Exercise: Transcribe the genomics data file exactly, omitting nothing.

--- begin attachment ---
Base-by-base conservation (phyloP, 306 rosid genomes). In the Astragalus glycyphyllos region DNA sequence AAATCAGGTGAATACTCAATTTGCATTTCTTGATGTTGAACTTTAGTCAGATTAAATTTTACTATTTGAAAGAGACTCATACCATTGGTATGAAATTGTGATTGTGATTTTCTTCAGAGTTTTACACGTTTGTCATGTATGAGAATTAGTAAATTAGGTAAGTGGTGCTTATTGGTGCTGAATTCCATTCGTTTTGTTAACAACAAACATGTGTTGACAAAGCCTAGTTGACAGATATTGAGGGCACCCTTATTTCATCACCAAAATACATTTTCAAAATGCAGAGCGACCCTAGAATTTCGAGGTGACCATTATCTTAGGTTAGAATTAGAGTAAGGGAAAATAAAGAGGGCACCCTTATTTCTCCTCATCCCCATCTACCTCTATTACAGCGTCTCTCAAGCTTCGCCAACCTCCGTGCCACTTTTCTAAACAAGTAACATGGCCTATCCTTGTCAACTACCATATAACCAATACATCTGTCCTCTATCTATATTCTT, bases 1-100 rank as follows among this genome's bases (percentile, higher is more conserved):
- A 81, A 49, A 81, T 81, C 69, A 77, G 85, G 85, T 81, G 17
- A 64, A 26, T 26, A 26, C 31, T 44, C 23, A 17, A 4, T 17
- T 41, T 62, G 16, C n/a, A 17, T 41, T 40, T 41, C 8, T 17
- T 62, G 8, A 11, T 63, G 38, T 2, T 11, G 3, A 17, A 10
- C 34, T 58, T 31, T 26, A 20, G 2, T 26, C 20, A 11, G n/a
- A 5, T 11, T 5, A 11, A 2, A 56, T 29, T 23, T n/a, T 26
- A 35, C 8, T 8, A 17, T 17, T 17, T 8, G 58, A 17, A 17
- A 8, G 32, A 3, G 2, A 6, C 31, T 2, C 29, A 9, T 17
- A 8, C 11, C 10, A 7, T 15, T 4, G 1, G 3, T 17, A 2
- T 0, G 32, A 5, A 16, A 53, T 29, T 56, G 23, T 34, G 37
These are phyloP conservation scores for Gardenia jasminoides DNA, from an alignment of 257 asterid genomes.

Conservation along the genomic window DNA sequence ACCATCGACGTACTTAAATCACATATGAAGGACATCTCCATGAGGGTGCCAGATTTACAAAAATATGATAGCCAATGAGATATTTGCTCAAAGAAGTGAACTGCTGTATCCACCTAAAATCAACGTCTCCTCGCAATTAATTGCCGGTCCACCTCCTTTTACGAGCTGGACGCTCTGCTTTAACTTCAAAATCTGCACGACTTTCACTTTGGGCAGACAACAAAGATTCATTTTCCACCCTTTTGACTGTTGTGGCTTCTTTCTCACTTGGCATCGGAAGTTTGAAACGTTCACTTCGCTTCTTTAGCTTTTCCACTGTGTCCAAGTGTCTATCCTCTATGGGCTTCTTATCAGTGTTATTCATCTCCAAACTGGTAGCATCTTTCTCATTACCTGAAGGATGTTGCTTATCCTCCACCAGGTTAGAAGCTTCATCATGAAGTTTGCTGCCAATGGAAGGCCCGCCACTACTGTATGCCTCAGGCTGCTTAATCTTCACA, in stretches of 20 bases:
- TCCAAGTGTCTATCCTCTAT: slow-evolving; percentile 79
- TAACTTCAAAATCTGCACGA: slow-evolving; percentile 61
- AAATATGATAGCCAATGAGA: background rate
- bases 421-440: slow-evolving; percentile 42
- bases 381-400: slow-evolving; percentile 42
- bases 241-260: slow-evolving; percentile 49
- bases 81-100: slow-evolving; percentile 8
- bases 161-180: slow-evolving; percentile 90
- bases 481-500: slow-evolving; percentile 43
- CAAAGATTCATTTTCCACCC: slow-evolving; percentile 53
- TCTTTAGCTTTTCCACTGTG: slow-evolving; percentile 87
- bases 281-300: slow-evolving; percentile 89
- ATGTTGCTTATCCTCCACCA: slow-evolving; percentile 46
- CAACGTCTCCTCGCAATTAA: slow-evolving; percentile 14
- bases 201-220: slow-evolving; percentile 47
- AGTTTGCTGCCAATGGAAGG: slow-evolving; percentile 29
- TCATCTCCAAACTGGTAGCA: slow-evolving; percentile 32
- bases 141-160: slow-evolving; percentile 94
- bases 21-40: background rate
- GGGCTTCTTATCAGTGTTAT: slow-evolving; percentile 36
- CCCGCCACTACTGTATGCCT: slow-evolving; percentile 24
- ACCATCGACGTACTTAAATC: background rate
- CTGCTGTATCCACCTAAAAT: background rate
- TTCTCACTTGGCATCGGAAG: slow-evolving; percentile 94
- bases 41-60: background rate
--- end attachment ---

Base-by-base conservation (phyloP, 306 rosid genomes). In the Astragalus glycyphyllos region DNA sequence AAATCAGGTGAATACTCAATTTGCATTTCTTGATGTTGAACTTTAGTCAGATTAAATTTTACTATTTGAAAGAGACTCATACCATTGGTATGAAATTGTGATTGTGATTTTCTTCAGAGTTTTACACGTTTGTCATGTATGAGAATTAGTAAATTAGGTAAGTGGTGCTTATTGGTGCTGAATTCCATTCGTTTTGTTAACAACAAACATGTGTTGACAAAGCCTAGTTGACAGATATTGAGGGCACCCTTATTTCATCACCAAAATACATTTTCAAAATGCAGAGCGACCCTAGAATTTCGAGGTGACCATTATCTTAGGTTAGAATTAGAGTAAGGGAAAATAAAGAGGGCACCCTTATTTCTCCTCATCCCCATCTACCTCTATTACAGCGTCTCTCAAGCTTCGCCAACCTCCGTGCCACTTTTCTAAACAAGTAACATGGCCTATCCTTGTCAACTACCATATAACCAATACATCTGTCCTCTATCTATATTCTT, bases 1-100 rank as follows among this genome's bases (percentile, higher is more conserved):
- A 81, A 49, A 81, T 81, C 69, A 77, G 85, G 85, T 81, G 17
- A 64, A 26, T 26, A 26, C 31, T 44, C 23, A 17, A 4, T 17
- T 41, T 62, G 16, C n/a, A 17, T 41, T 40, T 41, C 8, T 17
- T 62, G 8, A 11, T 63, G 38, T 2, T 11, G 3, A 17, A 10
- C 34, T 58, T 31, T 26, A 20, G 2, T 26, C 20, A 11, G n/a
- A 5, T 11, T 5, A 11, A 2, A 56, T 29, T 23, T n/a, T 26
- A 35, C 8, T 8, A 17, T 17, T 17, T 8, G 58, A 17, A 17
- A 8, G 32, A 3, G 2, A 6, C 31, T 2, C 29, A 9, T 17
- A 8, C 11, C 10, A 7, T 15, T 4, G 1, G 3, T 17, A 2
- T 0, G 32, A 5, A 16, A 53, T 29, T 56, G 23, T 34, G 37
These are phyloP conservation scores for Gardenia jasminoides DNA, from an alignment of 257 asterid genomes.

Conservation along the genomic window DNA sequence ACCATCGACGTACTTAAATCACATATGAAGGACATCTCCATGAGGGTGCCAGATTTACAAAAATATGATAGCCAATGAGATATTTGCTCAAAGAAGTGAACTGCTGTATCCACCTAAAATCAACGTCTCCTCGCAATTAATTGCCGGTCCACCTCCTTTTACGAGCTGGACGCTCTGCTTTAACTTCAAAATCTGCACGACTTTCACTTTGGGCAGACAACAAAGATTCATTTTCCACCCTTTTGACTGTTGTGGCTTCTTTCTCACTTGGCATCGGAAGTTTGAAACGTTCACTTCGCTTCTTTAGCTTTTCCACTGTGTCCAAGTGTCTATCCTCTATGGGCTTCTTATCAGTGTTATTCATCTCCAAACTGGTAGCATCTTTCTCATTACCTGAAGGATGTTGCTTATCCTCCACCAGGTTAGAAGCTTCATCATGAAGTTTGCTGCCAATGGAAGGCCCGCCACTACTGTATGCCTCAGGCTGCTTAATCTTCACA, in stretches of 20 bases:
- TCCAAGTGTCTATCCTCTAT: slow-evolving; percentile 79
- TAACTTCAAAATCTGCACGA: slow-evolving; percentile 61
- AAATATGATAGCCAATGAGA: background rate
- bases 421-440: slow-evolving; percentile 42
- bases 381-400: slow-evolving; percentile 42
- bases 241-260: slow-evolving; percentile 49
- bases 81-100: slow-evolving; percentile 8
- bases 161-180: slow-evolving; percentile 90
- bases 481-500: slow-evolving; percentile 43
- CAAAGATTCATTTTCCACCC: slow-evolving; percentile 53
- TCTTTAGCTTTTCCACTGTG: slow-evolving; percentile 87
- bases 281-300: slow-evolving; percentile 89
- ATGTTGCTTATCCTCCACCA: slow-evolving; percentile 46
- CAACGTCTCCTCGCAATTAA: slow-evolving; percentile 14
- bases 201-220: slow-evolving; percentile 47
- AGTTTGCTGCCAATGGAAGG: slow-evolving; percentile 29
- TCATCTCCAAACTGGTAGCA: slow-evolving; percentile 32
- bases 141-160: slow-evolving; percentile 94
- bases 21-40: background rate
- GGGCTTCTTATCAGTGTTAT: slow-evolving; percentile 36
- CCCGCCACTACTGTATGCCT: slow-evolving; percentile 24
- ACCATCGACGTACTTAAATC: background rate
- CTGCTGTATCCACCTAAAAT: background rate
- TTCTCACTTGGCATCGGAAG: slow-evolving; percentile 94
- bases 41-60: background rate